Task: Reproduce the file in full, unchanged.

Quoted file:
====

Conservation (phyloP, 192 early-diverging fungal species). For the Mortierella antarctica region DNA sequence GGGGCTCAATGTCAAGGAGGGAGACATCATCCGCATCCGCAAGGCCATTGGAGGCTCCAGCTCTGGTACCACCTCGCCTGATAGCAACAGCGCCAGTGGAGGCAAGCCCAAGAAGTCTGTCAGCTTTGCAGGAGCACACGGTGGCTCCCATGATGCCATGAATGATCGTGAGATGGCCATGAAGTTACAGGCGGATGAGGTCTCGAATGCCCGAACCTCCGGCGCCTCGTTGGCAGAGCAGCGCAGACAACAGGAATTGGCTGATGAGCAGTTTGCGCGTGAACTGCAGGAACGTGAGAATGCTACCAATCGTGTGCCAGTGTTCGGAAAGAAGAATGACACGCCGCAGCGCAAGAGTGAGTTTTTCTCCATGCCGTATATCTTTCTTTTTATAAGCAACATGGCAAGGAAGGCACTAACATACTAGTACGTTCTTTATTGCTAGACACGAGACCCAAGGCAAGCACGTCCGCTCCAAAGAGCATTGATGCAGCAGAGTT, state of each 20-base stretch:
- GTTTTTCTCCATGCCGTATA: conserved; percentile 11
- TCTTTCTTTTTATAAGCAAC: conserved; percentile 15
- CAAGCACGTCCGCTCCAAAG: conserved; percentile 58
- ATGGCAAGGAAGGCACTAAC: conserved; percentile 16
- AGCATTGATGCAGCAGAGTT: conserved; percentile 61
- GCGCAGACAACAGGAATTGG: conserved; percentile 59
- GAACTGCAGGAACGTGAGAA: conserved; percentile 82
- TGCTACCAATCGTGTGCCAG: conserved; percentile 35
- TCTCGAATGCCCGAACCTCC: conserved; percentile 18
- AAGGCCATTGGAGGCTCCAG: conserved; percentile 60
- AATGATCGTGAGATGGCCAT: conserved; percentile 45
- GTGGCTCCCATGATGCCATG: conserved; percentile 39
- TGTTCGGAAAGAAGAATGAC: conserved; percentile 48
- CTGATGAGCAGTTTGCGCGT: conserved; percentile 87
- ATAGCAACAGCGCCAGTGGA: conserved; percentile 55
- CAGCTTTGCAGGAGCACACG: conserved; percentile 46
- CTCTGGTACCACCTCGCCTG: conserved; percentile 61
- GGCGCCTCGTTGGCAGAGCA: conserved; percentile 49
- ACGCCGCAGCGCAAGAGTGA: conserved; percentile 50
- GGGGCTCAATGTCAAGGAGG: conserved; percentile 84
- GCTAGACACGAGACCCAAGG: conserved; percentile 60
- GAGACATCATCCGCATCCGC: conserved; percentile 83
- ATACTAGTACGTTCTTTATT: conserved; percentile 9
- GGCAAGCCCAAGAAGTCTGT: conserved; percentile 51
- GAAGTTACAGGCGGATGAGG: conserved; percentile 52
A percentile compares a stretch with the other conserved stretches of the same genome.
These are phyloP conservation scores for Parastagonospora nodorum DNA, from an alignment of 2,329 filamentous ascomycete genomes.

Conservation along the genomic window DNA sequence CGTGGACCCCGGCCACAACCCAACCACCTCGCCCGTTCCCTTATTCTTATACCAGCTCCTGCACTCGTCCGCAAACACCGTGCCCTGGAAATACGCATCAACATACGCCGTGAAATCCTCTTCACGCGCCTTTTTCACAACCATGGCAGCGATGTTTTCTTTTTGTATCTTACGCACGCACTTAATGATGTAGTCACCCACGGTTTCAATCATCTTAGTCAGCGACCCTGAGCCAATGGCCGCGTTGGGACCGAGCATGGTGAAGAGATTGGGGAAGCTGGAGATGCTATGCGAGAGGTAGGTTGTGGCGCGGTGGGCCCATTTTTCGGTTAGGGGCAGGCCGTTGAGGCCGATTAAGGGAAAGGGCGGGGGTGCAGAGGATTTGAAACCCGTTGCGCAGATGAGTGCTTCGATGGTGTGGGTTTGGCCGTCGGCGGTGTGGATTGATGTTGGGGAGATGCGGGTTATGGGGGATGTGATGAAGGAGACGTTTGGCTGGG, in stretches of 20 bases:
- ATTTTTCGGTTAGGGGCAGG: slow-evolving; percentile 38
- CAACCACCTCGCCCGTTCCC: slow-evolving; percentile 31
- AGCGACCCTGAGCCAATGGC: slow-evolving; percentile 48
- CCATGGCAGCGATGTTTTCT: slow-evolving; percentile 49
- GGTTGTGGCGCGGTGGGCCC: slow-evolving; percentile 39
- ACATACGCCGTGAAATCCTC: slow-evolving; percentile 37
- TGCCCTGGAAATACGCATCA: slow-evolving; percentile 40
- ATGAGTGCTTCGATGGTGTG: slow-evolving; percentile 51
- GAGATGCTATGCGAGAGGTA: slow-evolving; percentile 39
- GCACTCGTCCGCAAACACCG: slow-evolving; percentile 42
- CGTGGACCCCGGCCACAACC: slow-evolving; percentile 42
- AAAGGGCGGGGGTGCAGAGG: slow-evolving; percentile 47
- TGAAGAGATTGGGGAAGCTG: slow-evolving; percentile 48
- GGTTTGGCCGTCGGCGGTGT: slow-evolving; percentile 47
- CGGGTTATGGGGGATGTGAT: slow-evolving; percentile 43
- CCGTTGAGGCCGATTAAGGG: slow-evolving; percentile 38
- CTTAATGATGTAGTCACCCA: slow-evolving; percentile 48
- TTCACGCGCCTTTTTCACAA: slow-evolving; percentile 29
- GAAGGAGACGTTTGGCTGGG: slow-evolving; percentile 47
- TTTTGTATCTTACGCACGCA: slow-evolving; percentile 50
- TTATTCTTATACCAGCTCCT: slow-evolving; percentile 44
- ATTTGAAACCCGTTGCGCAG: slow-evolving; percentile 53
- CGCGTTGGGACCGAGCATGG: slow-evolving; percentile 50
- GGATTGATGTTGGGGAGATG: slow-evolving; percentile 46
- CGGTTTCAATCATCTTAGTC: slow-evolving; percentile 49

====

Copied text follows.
Conservation (phyloP, 192 early-diverging fungal species). For the Mortierella antarctica region DNA sequence GGGGCTCAATGTCAAGGAGGGAGACATCATCCGCATCCGCAAGGCCATTGGAGGCTCCAGCTCTGGTACCACCTCGCCTGATAGCAACAGCGCCAGTGGAGGCAAGCCCAAGAAGTCTGTCAGCTTTGCAGGAGCACACGGTGGCTCCCATGATGCCATGAATGATCGTGAGATGGCCATGAAGTTACAGGCGGATGAGGTCTCGAATGCCCGAACCTCCGGCGCCTCGTTGGCAGAGCAGCGCAGACAACAGGAATTGGCTGATGAGCAGTTTGCGCGTGAACTGCAGGAACGTGAGAATGCTACCAATCGTGTGCCAGTGTTCGGAAAGAAGAATGACACGCCGCAGCGCAAGAGTGAGTTTTTCTCCATGCCGTATATCTTTCTTTTTATAAGCAACATGGCAAGGAAGGCACTAACATACTAGTACGTTCTTTATTGCTAGACACGAGACCCAAGGCAAGCACGTCCGCTCCAAAGAGCATTGATGCAGCAGAGTT, state of each 20-base stretch:
- GTTTTTCTCCATGCCGTATA: conserved; percentile 11
- TCTTTCTTTTTATAAGCAAC: conserved; percentile 15
- CAAGCACGTCCGCTCCAAAG: conserved; percentile 58
- ATGGCAAGGAAGGCACTAAC: conserved; percentile 16
- AGCATTGATGCAGCAGAGTT: conserved; percentile 61
- GCGCAGACAACAGGAATTGG: conserved; percentile 59
- GAACTGCAGGAACGTGAGAA: conserved; percentile 82
- TGCTACCAATCGTGTGCCAG: conserved; percentile 35
- TCTCGAATGCCCGAACCTCC: conserved; percentile 18
- AAGGCCATTGGAGGCTCCAG: conserved; percentile 60
- AATGATCGTGAGATGGCCAT: conserved; percentile 45
- GTGGCTCCCATGATGCCATG: conserved; percentile 39
- TGTTCGGAAAGAAGAATGAC: conserved; percentile 48
- CTGATGAGCAGTTTGCGCGT: conserved; percentile 87
- ATAGCAACAGCGCCAGTGGA: conserved; percentile 55
- CAGCTTTGCAGGAGCACACG: conserved; percentile 46
- CTCTGGTACCACCTCGCCTG: conserved; percentile 61
- GGCGCCTCGTTGGCAGAGCA: conserved; percentile 49
- ACGCCGCAGCGCAAGAGTGA: conserved; percentile 50
- GGGGCTCAATGTCAAGGAGG: conserved; percentile 84
- GCTAGACACGAGACCCAAGG: conserved; percentile 60
- GAGACATCATCCGCATCCGC: conserved; percentile 83
- ATACTAGTACGTTCTTTATT: conserved; percentile 9
- GGCAAGCCCAAGAAGTCTGT: conserved; percentile 51
- GAAGTTACAGGCGGATGAGG: conserved; percentile 52
A percentile compares a stretch with the other conserved stretches of the same genome.
These are phyloP conservation scores for Parastagonospora nodorum DNA, from an alignment of 2,329 filamentous ascomycete genomes.

Conservation along the genomic window DNA sequence CGTGGACCCCGGCCACAACCCAACCACCTCGCCCGTTCCCTTATTCTTATACCAGCTCCTGCACTCGTCCGCAAACACCGTGCCCTGGAAATACGCATCAACATACGCCGTGAAATCCTCTTCACGCGCCTTTTTCACAACCATGGCAGCGATGTTTTCTTTTTGTATCTTACGCACGCACTTAATGATGTAGTCACCCACGGTTTCAATCATCTTAGTCAGCGACCCTGAGCCAATGGCCGCGTTGGGACCGAGCATGGTGAAGAGATTGGGGAAGCTGGAGATGCTATGCGAGAGGTAGGTTGTGGCGCGGTGGGCCCATTTTTCGGTTAGGGGCAGGCCGTTGAGGCCGATTAAGGGAAAGGGCGGGGGTGCAGAGGATTTGAAACCCGTTGCGCAGATGAGTGCTTCGATGGTGTGGGTTTGGCCGTCGGCGGTGTGGATTGATGTTGGGGAGATGCGGGTTATGGGGGATGTGATGAAGGAGACGTTTGGCTGGG, in stretches of 20 bases:
- ATTTTTCGGTTAGGGGCAGG: slow-evolving; percentile 38
- CAACCACCTCGCCCGTTCCC: slow-evolving; percentile 31
- AGCGACCCTGAGCCAATGGC: slow-evolving; percentile 48
- CCATGGCAGCGATGTTTTCT: slow-evolving; percentile 49
- GGTTGTGGCGCGGTGGGCCC: slow-evolving; percentile 39
- ACATACGCCGTGAAATCCTC: slow-evolving; percentile 37
- TGCCCTGGAAATACGCATCA: slow-evolving; percentile 40
- ATGAGTGCTTCGATGGTGTG: slow-evolving; percentile 51
- GAGATGCTATGCGAGAGGTA: slow-evolving; percentile 39
- GCACTCGTCCGCAAACACCG: slow-evolving; percentile 42
- CGTGGACCCCGGCCACAACC: slow-evolving; percentile 42
- AAAGGGCGGGGGTGCAGAGG: slow-evolving; percentile 47
- TGAAGAGATTGGGGAAGCTG: slow-evolving; percentile 48
- GGTTTGGCCGTCGGCGGTGT: slow-evolving; percentile 47
- CGGGTTATGGGGGATGTGAT: slow-evolving; percentile 43
- CCGTTGAGGCCGATTAAGGG: slow-evolving; percentile 38
- CTTAATGATGTAGTCACCCA: slow-evolving; percentile 48
- TTCACGCGCCTTTTTCACAA: slow-evolving; percentile 29
- GAAGGAGACGTTTGGCTGGG: slow-evolving; percentile 47
- TTTTGTATCTTACGCACGCA: slow-evolving; percentile 50
- TTATTCTTATACCAGCTCCT: slow-evolving; percentile 44
- ATTTGAAACCCGTTGCGCAG: slow-evolving; percentile 53
- CGCGTTGGGACCGAGCATGG: slow-evolving; percentile 50
- GGATTGATGTTGGGGAGATG: slow-evolving; percentile 46
- CGGTTTCAATCATCTTAGTC: slow-evolving; percentile 49